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> The Singles Chart in general, Discussion
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Mart!n
post Jan 10 2020, 12:42 PM
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I just thought of something, as I've noticed people are leaning towards the singles chart is reflecting towards grime and urban music genres, I don't think it is as there are other music genres in it, but in comes in bits and droves with other music genres. Grime and urban is not my thing, but I can take some of it. It represents Dance music pretty well as a music genre and a lot of singer/ songwriters. My casing point is how to get other music genres, to give the chart more diversity, what needs to be done, so everything is even balanced. I would like to see more Indie acts in the chart, its basically my area of music listening.

Carry on....
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danuary
post Jan 10 2020, 12:54 PM
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what they should really do is have genre charts that are full of new songs, instead of the current format where legacy songs fill about half of the dance and indie chart and the entirety of the rock chart.
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Gambo
post Monday, 04:12 PM
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Somehow try to get fans of those indie, rock and other under-represented genres to embrace streaming en-masse! Sadly, while these musical styles fared the transition in singles terms from CD to download reasonably well in the 2000s, it seems that they have not followed suit in the 2010s shift from download purchasing to online streaming, whereas fans of certain other genres such as rap and dance apparently have. It's hard to explain why this has become the case, because it seems that the sales once guaranteed for some artists in the indie/rock sector have fallen away too, and not been replaced by streaming. It begs the question whether fans of these acts now tend to assume there isn't anything much being released now of interest, and so don't actually consume a lot of new music at all. They also won't be buying much catalogue content either, as presumably they'll already own it, either on download or CD, of at the collectors' end of the market, possibly vinyl. It's wrong to say there isn't anything decent of that ilk being made any more, but its profile is so low now compared to other genres, both at radio and TV, that it likely doesn't get heard by potential consumers, unless they're seeking it out proactively online, but if they are successfully doing that, there's little impact of it in respect of buying or streaming. And what there is is so hugely overpowered by that accrued by grime etc that it just can't get a foothold anymore in the obvious places - the combined singles chart, radio/TV airplay schedules etc.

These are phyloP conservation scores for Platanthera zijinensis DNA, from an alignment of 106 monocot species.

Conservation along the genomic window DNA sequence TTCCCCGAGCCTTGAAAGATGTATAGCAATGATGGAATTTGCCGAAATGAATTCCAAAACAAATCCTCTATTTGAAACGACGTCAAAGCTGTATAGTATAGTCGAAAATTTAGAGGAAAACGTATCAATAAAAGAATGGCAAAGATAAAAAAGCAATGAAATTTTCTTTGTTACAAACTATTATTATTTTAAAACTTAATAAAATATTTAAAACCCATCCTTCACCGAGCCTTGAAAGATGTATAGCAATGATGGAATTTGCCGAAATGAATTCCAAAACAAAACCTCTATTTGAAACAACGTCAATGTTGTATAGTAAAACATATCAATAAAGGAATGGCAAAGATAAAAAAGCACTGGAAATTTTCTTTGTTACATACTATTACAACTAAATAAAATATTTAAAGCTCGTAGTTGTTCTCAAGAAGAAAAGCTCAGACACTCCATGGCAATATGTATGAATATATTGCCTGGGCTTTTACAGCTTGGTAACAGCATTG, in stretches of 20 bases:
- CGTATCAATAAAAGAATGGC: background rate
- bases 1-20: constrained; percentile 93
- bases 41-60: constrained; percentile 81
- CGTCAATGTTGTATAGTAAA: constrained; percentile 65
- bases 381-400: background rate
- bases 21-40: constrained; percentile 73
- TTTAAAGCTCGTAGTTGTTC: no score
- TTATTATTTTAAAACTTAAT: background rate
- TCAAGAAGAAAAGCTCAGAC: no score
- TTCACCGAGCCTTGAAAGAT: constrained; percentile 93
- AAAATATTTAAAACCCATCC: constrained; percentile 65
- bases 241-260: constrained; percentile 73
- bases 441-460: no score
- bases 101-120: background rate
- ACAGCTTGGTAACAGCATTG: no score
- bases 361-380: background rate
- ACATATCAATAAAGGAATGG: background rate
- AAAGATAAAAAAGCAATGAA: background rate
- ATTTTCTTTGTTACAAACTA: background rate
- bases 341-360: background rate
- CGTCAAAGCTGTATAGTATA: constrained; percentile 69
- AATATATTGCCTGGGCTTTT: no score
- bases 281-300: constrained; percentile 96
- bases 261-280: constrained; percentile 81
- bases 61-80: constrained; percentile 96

It's almost impossible to successfully push a sector of the market away from one format and into another if they're not ready to make the transition organically. But something could and should be done about the 'passive streaming' problem, whereby large sites programme pre-conceived playlists which favour black music styles massively, and don't change much over many months, which then get passively-streamed by lazy listeners and so get to stranglehold the singles charts. The OCC's move to distinguish between 'paid-for (subscription)' and 'free (ad-funded)' streams helped a little, but the default listening of pre-made playlists is definitely one of the policies that needs to be changed, and as an industry it would be possible, if there was seen to be enough in it for them, and the damage to the chart brand itself caused by this trend were fully-realised. But as it stands there seems to be little evidence of any appetite to quell the problem, with Spotify, Apple Music and Amazon all allowed to do things exactly the way they choose, having effectively created a three-way dominance of the streaming sector between them. Sadly, I fear more elaborate alterations to the chart will be made rather than any attempt to change the way in which streaming is presented and measured.
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myxxd
post Monday, 06:06 PM
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Genre charts yes
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Steve201
post 9 hours ago
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The Guardian article by Eamon Forde from the 17/1/20 sums it up quite well as an algorithm wrapped in a T-shirt, inside an enigma.

https://www.theguardian.com/music/2020/jan/...ling-the-charts
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